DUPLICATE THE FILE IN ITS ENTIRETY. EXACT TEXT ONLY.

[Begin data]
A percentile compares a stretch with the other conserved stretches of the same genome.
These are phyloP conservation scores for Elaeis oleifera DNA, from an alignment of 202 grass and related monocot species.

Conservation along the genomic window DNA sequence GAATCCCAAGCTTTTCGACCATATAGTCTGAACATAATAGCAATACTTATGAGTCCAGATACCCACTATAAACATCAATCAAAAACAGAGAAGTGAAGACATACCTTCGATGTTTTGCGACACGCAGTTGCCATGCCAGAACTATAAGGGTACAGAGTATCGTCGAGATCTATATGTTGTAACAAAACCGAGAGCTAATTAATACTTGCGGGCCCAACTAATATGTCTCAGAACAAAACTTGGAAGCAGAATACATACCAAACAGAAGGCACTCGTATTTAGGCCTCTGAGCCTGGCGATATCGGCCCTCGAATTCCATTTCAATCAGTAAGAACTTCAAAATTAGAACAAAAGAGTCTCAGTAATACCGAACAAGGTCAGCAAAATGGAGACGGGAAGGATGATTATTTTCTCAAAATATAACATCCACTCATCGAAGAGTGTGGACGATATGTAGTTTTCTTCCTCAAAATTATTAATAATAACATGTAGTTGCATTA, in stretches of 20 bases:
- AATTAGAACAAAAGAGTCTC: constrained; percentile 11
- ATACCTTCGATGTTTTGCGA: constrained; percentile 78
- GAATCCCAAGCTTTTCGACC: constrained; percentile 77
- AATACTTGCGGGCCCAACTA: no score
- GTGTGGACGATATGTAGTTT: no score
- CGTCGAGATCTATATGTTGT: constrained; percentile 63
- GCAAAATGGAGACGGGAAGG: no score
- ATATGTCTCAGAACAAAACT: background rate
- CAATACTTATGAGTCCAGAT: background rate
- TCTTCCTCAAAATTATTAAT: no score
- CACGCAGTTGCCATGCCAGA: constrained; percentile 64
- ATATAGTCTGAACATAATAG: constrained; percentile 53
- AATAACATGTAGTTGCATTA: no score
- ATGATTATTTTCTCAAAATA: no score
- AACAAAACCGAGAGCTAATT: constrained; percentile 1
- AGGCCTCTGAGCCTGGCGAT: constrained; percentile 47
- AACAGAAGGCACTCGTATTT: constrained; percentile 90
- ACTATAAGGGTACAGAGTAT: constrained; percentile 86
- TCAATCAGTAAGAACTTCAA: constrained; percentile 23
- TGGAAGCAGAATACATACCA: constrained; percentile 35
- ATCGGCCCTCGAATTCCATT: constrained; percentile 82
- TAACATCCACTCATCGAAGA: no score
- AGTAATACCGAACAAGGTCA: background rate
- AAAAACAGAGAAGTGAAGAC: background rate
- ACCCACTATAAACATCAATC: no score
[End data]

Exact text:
A percentile compares a stretch with the other conserved stretches of the same genome.
These are phyloP conservation scores for Elaeis oleifera DNA, from an alignment of 202 grass and related monocot species.

Conservation along the genomic window DNA sequence GAATCCCAAGCTTTTCGACCATATAGTCTGAACATAATAGCAATACTTATGAGTCCAGATACCCACTATAAACATCAATCAAAAACAGAGAAGTGAAGACATACCTTCGATGTTTTGCGACACGCAGTTGCCATGCCAGAACTATAAGGGTACAGAGTATCGTCGAGATCTATATGTTGTAACAAAACCGAGAGCTAATTAATACTTGCGGGCCCAACTAATATGTCTCAGAACAAAACTTGGAAGCAGAATACATACCAAACAGAAGGCACTCGTATTTAGGCCTCTGAGCCTGGCGATATCGGCCCTCGAATTCCATTTCAATCAGTAAGAACTTCAAAATTAGAACAAAAGAGTCTCAGTAATACCGAACAAGGTCAGCAAAATGGAGACGGGAAGGATGATTATTTTCTCAAAATATAACATCCACTCATCGAAGAGTGTGGACGATATGTAGTTTTCTTCCTCAAAATTATTAATAATAACATGTAGTTGCATTA, in stretches of 20 bases:
- AATTAGAACAAAAGAGTCTC: constrained; percentile 11
- ATACCTTCGATGTTTTGCGA: constrained; percentile 78
- GAATCCCAAGCTTTTCGACC: constrained; percentile 77
- AATACTTGCGGGCCCAACTA: no score
- GTGTGGACGATATGTAGTTT: no score
- CGTCGAGATCTATATGTTGT: constrained; percentile 63
- GCAAAATGGAGACGGGAAGG: no score
- ATATGTCTCAGAACAAAACT: background rate
- CAATACTTATGAGTCCAGAT: background rate
- TCTTCCTCAAAATTATTAAT: no score
- CACGCAGTTGCCATGCCAGA: constrained; percentile 64
- ATATAGTCTGAACATAATAG: constrained; percentile 53
- AATAACATGTAGTTGCATTA: no score
- ATGATTATTTTCTCAAAATA: no score
- AACAAAACCGAGAGCTAATT: constrained; percentile 1
- AGGCCTCTGAGCCTGGCGAT: constrained; percentile 47
- AACAGAAGGCACTCGTATTT: constrained; percentile 90
- ACTATAAGGGTACAGAGTAT: constrained; percentile 86
- TCAATCAGTAAGAACTTCAA: constrained; percentile 23
- TGGAAGCAGAATACATACCA: constrained; percentile 35
- ATCGGCCCTCGAATTCCATT: constrained; percentile 82
- TAACATCCACTCATCGAAGA: no score
- AGTAATACCGAACAAGGTCA: background rate
- AAAAACAGAGAAGTGAAGAC: background rate
- ACCCACTATAAACATCAATC: no score